If you’ve filed for bankruptcy in the past, typically the only restriction placed on filing another one is time. Depending on the type of bankruptcy you file for and the outcome of the case, that can range anywhere from a few days to up to 8 years. Continue reading to learn everything you need to know about filing for bankruptcy again.
Filing for Bankruptcy Too Soon
Technically, you can file for bankruptcy as many times as you want, with no restriction on time. However, if you file too soon, you won’t be able to get another discharge, which releases you from your debt. While simply filing for bankruptcy can lead to a cheaper payment plan, it’s not the way to go if you’re looking to clear your entire debt.
Filing for the Same Bankruptcy Chapters
- Chapter 7 to Chapter 7. If you file for Chapter 7 bankruptcy and receive a discharge, you have to wait 8 years before you can file another Chapter 7 and receive another discharge.
- Chapter 13 to Chapter 13. You can file for Chapter 13 bankruptcy just 2 years after having your debts discharged from a previous Chapter 13. Typically, Chapter 13 takes anywhere from 3 to 5 years to wrap up, so you can possibly file for another one right after your first one closes.
Filing for Different Bankruptcy Chapters
- Chapter 7 to Chapter 13. Typically known as a Chapter 20 bankruptcy, you can file for Chapter 13 bankruptcy 4 years after a successful discharge from a Chapter 7 bankruptcy. You can file sooner, even if you don’t get a second discharge, because it can help you get caught up on mortgage or loan payments.
- Chapter 13 to Chapter 7. If you are given a discharge from a Chapter 13 bankruptcy, you can file for a Chapter 7 bankruptcy 6 years later. An exception to the 6-year rule is if you pay all of your unsecured debt or 70% of the debt and your payment plan is proposed in good faith and with your best effort.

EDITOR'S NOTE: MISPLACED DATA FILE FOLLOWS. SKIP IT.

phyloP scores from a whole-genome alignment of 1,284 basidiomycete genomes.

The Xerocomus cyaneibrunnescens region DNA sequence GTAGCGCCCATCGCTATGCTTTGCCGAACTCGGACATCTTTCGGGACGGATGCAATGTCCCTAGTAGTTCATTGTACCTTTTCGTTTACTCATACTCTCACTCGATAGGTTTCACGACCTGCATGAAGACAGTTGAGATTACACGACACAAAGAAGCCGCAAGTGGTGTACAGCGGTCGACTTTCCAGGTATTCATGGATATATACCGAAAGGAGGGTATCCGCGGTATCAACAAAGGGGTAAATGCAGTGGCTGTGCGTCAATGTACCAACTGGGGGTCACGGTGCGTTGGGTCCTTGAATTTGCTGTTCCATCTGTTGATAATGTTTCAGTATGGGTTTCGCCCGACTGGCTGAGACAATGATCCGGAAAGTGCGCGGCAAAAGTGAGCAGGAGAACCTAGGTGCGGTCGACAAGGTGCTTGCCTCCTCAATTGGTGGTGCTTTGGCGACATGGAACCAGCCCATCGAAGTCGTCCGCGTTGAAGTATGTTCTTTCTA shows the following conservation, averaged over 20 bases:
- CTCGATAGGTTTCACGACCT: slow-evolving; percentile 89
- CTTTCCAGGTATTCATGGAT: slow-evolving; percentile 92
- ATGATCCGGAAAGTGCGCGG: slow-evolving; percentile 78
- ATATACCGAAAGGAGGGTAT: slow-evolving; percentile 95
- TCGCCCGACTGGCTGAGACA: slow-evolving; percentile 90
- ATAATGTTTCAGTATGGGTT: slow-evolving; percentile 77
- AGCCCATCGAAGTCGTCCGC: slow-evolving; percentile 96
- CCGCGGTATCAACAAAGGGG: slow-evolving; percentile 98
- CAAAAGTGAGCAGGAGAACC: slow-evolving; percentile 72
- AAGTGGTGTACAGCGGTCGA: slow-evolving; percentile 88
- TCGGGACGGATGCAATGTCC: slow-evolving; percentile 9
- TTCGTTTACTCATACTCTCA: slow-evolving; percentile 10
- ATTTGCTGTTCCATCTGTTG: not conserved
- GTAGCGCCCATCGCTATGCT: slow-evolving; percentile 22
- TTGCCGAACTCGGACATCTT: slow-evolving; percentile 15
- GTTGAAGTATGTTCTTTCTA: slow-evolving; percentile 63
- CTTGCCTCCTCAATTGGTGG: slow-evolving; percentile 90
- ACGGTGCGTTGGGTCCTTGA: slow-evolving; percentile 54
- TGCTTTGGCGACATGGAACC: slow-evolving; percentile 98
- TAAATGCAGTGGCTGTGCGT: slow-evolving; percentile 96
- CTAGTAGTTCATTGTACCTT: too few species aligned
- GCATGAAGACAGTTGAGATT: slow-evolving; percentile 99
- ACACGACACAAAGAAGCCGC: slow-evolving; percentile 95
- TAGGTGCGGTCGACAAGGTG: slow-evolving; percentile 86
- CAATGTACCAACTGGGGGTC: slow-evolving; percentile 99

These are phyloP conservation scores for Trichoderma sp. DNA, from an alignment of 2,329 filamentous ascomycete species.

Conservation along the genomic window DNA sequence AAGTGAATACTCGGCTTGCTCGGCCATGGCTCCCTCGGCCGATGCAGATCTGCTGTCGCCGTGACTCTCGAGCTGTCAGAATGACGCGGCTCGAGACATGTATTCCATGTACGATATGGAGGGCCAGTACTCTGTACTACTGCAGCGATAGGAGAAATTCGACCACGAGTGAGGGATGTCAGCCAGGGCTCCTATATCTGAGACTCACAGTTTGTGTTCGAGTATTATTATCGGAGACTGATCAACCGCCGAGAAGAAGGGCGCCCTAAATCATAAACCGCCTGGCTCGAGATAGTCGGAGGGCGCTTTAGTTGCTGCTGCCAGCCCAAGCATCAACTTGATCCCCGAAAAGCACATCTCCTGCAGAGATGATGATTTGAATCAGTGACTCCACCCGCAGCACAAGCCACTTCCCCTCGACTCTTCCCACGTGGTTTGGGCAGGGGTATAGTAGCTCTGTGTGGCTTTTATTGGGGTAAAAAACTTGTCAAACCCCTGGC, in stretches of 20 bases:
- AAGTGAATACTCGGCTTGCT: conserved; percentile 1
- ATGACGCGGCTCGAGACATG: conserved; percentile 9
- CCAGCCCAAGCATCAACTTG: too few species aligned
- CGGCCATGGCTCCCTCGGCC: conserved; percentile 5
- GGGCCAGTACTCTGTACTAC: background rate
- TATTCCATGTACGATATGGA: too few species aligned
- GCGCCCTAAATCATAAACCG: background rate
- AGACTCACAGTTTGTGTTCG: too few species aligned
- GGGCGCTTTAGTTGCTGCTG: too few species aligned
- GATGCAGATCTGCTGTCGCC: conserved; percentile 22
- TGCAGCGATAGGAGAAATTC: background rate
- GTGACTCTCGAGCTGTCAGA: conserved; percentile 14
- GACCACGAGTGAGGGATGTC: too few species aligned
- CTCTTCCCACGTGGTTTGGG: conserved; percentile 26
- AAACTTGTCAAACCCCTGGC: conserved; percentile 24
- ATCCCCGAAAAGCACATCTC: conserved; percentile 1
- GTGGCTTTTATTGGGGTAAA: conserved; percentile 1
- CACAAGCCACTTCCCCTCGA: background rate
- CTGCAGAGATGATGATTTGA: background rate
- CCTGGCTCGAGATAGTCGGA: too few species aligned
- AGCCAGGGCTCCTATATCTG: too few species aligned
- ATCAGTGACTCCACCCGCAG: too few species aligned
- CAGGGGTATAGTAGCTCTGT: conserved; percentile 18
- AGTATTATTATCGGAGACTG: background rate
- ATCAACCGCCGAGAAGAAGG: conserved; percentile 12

Filing for Bankruptcy After Case Is Dismissed
If your bankruptcy is dismissed, you can file for another one right after the dismissal, unless the court places a time restriction. You may also be prohibited from filing for another bankruptcy indefinitely if your previous case was dismissed with prejudice because of fraud.
Bankruptcy Court Time Restrictions
In addition to the timing rules mentioned above, bankruptcy courts can set their own time restrictions to prohibit you from filing another bankruptcy too soon. Limitations in Section 109(g) of the Bankruptcy Code allow courts to set a 180-day bar from filing another bankruptcy. This can happen for several reasons:
- A debtor voluntarily dismisses their case after filing a motion for relief from a stay.
- A debtor fails to appear in court.
- A debtor disobeys orders from the court.